Media[edit]

Radio

  • WCIS / 760 AM / Religious
  • WMNC / 1430 AM / Country
  • WMNC / 92.1 FM / Country
  • WHGW / 100.3 FM / Religious

Print

  • The Morganton News-Herald is the daily newspaper (circulation 12,000).

Education[edit]

Colleges and universities[edit]

  • Western Piedmont Community College
  • Montreat College (Morganton)
  • Foothills Higher Education Center, occupied by Western Piedmont Community College’s Division of Continuing Education and serves as a satellite campus for certain courses of study offered by Appalachian State University, Lees-McRae College, and Western Carolina University.

Public schools[edit]

Private schools[edit]

Charter schools[edit]

Special education[edit]

Other institutions[edit]

Notable people[edit]

Synthron plant explosion[edit]

On January 31, 2006, an explosion occurred at Synthron Inc., a paint additive chemical manufacturer's plant in Morganton.[28] Workers at Synthron reported hearing a loud hiss minutes before the explosion.[29] Most were able to escape the building before the blast, but even some who were outside were thrown as far as 20 feet (6.1 m). The explosion was heard and felt as far away as 50 miles (80 km).

On the day of the explosion, operations appeared normal until after the steam was turned off and the polymer initiating solution was pumped into the reactor. The operator in charge noted that initially the reaction did not proceed as vigorously as expected, but later the solvent evaporated and the condensed solvent flow returning to the reactor appeared within normal range. A few minutes later, the operator heard a loud hissing and saw vapor venting from the reactor manway. The irritating vapor forced him out of the building. Three other employees also left the building because of the vapors. The operator then reentered the building wearing a respirator and was able to start emergency cooling water flow to the reactor. The building exploded less than 30 seconds after he exited the second time.[29] The US Chemical Safety Board (CSB) stated that the solvent vapor leaked from the overheated and over-pressurised process reactor, forming a flammable vapour cloud inside the building that ignited.[30]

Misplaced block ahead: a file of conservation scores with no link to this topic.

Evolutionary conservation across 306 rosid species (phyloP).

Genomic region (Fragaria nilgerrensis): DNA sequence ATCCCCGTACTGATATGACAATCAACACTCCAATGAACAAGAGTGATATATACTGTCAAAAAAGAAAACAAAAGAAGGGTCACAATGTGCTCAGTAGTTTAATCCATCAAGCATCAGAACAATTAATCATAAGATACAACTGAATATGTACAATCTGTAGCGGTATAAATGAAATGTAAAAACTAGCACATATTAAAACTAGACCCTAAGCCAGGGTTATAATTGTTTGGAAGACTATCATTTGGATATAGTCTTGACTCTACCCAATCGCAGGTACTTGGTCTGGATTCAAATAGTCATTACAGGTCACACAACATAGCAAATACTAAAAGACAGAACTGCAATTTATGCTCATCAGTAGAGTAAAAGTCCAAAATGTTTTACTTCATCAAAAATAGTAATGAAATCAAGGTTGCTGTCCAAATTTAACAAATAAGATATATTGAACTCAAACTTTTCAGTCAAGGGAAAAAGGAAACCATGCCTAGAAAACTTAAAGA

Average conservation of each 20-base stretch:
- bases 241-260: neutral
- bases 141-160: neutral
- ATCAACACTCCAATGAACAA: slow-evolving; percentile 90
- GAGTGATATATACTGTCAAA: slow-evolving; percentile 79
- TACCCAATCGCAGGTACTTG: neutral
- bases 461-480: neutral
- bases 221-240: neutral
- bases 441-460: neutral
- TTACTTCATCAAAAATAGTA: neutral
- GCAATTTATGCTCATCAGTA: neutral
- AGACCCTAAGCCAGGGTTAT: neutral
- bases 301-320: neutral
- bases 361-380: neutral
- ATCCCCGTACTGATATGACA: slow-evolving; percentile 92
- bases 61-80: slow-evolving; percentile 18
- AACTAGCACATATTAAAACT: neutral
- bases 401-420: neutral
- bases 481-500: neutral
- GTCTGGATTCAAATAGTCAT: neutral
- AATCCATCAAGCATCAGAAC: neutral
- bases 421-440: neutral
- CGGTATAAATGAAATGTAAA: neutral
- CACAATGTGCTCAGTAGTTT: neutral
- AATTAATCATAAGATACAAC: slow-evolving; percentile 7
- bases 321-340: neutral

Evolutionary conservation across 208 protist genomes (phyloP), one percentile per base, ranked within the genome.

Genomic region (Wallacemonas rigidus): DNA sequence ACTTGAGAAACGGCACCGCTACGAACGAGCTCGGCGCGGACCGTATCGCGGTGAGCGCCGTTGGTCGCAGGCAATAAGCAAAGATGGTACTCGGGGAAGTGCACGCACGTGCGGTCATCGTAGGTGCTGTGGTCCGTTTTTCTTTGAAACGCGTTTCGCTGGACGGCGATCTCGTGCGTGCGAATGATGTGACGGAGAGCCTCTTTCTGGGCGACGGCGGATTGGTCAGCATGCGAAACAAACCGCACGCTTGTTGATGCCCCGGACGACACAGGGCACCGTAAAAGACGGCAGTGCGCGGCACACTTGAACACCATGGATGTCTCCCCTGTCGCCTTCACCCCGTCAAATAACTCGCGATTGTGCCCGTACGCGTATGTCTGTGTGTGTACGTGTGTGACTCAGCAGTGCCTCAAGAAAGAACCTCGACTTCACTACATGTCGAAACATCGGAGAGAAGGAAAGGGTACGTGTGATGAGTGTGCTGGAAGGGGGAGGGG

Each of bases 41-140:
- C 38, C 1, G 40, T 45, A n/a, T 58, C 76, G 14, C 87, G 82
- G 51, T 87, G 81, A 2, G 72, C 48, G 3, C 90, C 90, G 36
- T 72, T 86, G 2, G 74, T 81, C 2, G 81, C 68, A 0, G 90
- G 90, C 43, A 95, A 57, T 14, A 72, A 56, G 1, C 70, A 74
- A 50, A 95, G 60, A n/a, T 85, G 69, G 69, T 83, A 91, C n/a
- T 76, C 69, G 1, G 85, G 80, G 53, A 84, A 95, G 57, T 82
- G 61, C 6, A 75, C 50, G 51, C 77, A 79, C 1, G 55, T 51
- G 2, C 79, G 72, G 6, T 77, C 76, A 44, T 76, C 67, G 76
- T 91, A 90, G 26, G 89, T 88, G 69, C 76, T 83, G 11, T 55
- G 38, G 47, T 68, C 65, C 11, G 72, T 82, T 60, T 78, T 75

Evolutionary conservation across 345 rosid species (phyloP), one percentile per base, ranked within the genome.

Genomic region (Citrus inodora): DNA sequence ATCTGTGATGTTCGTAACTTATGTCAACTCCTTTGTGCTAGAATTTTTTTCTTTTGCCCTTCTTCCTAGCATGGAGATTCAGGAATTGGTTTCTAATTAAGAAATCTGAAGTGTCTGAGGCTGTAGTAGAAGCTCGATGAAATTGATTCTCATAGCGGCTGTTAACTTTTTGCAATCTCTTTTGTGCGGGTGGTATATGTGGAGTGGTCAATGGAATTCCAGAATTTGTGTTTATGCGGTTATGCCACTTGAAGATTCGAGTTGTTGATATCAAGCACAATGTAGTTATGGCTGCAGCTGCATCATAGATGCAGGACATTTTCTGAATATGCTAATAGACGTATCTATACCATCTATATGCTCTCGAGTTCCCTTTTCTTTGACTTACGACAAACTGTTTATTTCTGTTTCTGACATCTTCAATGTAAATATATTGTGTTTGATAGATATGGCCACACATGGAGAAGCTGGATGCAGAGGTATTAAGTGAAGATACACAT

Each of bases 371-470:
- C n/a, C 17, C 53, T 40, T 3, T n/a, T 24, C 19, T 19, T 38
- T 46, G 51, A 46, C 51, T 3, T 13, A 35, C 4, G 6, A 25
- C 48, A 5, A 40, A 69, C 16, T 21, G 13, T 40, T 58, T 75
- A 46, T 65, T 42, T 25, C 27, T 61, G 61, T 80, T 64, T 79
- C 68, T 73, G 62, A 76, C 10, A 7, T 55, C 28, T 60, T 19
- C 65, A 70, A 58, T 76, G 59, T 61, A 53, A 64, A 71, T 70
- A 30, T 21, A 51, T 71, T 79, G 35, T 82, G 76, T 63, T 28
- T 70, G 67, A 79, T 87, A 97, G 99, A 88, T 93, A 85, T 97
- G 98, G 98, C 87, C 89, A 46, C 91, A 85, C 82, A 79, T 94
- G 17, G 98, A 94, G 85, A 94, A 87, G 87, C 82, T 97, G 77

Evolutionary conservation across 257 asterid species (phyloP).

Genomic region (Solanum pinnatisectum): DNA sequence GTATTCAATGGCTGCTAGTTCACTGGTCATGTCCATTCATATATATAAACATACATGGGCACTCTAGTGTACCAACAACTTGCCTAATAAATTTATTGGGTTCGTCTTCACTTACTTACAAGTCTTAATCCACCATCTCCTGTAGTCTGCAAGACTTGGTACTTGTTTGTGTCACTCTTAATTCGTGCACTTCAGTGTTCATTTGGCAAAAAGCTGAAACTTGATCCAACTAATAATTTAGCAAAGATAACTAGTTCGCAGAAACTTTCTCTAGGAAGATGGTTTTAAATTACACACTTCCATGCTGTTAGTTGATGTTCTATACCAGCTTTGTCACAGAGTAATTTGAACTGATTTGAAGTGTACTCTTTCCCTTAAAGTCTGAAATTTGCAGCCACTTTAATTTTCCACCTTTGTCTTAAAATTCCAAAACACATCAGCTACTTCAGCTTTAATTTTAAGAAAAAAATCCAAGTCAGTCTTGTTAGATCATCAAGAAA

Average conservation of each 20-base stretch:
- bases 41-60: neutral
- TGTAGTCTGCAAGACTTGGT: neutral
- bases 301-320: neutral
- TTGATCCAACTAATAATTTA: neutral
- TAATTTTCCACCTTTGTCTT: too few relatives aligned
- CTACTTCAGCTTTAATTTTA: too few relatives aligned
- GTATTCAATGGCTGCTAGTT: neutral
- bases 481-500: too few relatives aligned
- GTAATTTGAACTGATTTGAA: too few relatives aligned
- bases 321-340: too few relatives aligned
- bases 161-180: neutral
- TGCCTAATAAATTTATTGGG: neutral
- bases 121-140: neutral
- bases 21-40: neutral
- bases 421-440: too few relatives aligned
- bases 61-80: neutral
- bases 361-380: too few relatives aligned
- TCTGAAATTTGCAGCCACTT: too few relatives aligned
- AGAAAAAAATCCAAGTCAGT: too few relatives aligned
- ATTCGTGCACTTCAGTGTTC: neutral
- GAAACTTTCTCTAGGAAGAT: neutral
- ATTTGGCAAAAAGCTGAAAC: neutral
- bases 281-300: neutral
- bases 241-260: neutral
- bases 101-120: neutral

In the end, 14 people were injured in the blast, of whom one man later died.[30] In addition, at least 300 fish died due to chemicals leaking into a creek behind the Synthron plant which leads into the Catawba River.

Recreation[edit]

15 miles outside of Morganton is Lake James, which is surrounded by the Blue Ridge Mountains.[31][32] There are also multiple ski areas located approximately an hour from Morganton.[33]

Golf courses[edit]

  • Quaker Meadows Golf Course
  • Mimosa Hills Golf and Country Club